US President Donald Trump proposed a White House summit when he called Russian President Vladimir Putin last month, prior to the mass expulsion of Russian diplomats from the US, a top Kremlin aide said Monday.
“Trump proposed holding a meeting at the White House in Washington,” Putin’s top foreign policy aide, Yury Ushakov, told reporters.
On March 20, Trump called Putin to congratulate him on his re-election, and the US leader told reporters afterwards that the two would “probably get together in the not-too-distant future.”
In calling Putin, Trump ignored explicit advice from his national security advisers not to do so, The Washington Post has reported, quoting officials familiar with the call.
White House Press Secretary Sarah Sanders said on Monday the two leaders had discussed a bilateral meeting “at a number of potential venues, including the White House.”
“We have nothing further to add at this time,” she said.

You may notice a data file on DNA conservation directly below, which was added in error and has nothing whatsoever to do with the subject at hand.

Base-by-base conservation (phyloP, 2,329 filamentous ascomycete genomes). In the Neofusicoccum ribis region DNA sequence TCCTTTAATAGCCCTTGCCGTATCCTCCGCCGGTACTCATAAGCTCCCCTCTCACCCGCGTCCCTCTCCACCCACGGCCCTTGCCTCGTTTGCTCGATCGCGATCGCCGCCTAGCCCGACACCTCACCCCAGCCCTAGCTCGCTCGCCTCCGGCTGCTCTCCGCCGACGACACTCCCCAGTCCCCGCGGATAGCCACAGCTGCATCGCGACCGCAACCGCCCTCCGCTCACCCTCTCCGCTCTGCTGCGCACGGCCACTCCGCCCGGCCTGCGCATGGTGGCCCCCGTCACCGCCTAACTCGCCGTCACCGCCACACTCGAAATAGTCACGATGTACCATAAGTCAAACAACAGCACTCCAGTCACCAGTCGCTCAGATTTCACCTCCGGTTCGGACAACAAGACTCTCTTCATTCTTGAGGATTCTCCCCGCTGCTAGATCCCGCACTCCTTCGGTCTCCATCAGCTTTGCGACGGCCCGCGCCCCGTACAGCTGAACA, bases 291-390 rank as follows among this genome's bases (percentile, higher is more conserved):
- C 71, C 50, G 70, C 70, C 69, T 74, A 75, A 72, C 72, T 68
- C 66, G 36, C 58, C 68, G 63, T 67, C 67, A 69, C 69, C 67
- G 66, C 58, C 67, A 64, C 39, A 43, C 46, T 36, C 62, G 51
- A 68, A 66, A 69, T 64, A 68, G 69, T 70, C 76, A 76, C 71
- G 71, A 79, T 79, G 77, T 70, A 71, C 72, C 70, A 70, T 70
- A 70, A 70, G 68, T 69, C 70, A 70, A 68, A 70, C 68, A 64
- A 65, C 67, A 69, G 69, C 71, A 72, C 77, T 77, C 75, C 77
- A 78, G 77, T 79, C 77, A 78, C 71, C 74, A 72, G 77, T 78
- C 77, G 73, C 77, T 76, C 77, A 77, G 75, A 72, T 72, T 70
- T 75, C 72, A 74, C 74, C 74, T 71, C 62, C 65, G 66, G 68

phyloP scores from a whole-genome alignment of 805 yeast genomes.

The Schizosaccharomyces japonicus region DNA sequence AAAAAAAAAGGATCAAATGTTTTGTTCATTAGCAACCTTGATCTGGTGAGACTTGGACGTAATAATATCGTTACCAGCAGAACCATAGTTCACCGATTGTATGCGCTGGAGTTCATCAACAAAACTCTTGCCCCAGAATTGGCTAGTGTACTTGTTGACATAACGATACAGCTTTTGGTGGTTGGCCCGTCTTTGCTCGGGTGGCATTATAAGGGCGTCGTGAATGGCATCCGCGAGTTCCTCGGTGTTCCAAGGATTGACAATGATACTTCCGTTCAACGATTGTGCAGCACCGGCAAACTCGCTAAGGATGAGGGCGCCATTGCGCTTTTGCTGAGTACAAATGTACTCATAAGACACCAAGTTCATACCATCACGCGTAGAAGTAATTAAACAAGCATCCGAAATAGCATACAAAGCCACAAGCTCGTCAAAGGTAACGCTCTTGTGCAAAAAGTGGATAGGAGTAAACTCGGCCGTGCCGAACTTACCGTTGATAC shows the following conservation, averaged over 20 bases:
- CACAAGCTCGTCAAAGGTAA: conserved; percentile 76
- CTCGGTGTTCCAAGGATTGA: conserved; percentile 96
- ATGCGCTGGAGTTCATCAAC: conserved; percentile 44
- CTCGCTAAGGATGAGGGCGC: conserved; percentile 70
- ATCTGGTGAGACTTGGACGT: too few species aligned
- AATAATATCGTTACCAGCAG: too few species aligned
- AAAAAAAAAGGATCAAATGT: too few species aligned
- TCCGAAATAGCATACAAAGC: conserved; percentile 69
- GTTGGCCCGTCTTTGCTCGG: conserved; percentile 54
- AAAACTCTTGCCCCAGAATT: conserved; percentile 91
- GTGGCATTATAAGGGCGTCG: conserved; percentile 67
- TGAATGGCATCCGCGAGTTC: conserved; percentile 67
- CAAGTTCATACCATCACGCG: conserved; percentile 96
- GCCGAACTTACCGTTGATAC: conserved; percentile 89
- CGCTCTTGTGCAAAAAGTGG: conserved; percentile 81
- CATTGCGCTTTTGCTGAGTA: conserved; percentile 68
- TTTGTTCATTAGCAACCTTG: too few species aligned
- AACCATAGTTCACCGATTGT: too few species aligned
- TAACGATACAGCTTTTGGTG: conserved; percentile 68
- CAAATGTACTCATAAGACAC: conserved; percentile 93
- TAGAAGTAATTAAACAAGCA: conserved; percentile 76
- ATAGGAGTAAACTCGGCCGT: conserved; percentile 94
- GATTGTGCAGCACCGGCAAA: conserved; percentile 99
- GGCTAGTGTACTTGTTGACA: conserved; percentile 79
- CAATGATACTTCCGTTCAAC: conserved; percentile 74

A senior US administration official said separately that “it’s obviously in their interest” to publicise the summit invitation as Putin’s risks deeper international isolation after the Skripal attack.
The official added that planning for the controversial meeting had not yet begun.
Ushakov also said that the two sides had not had any “concrete discussions” about the summit since that rare Trump-Putin phone conversation.
“It was Trump himself who proposed holding the meeting,” Ushakov said.
“But after that a new breakdown in our bilateral ties has taken place, the diplomats have been expelled.”
He expressed the hope that Russia and the United States could return to “constructive and serious dialogue.”
After the call, Washington expelled 60 Russian diplomats and shut down a Russian consulate in Seattle, joining Britain’s allies in responding to the poisoning of former double agent Sergei Skripal and his daughter Yulia in the English city of Salisbury on March 4.
Moscow responded by sending home 60 US diplomats and closing Washington’s consulate in Saint Petersburg.
Washington has, however, said Russia is free to apply to accredit more diplomats to replace those expelled.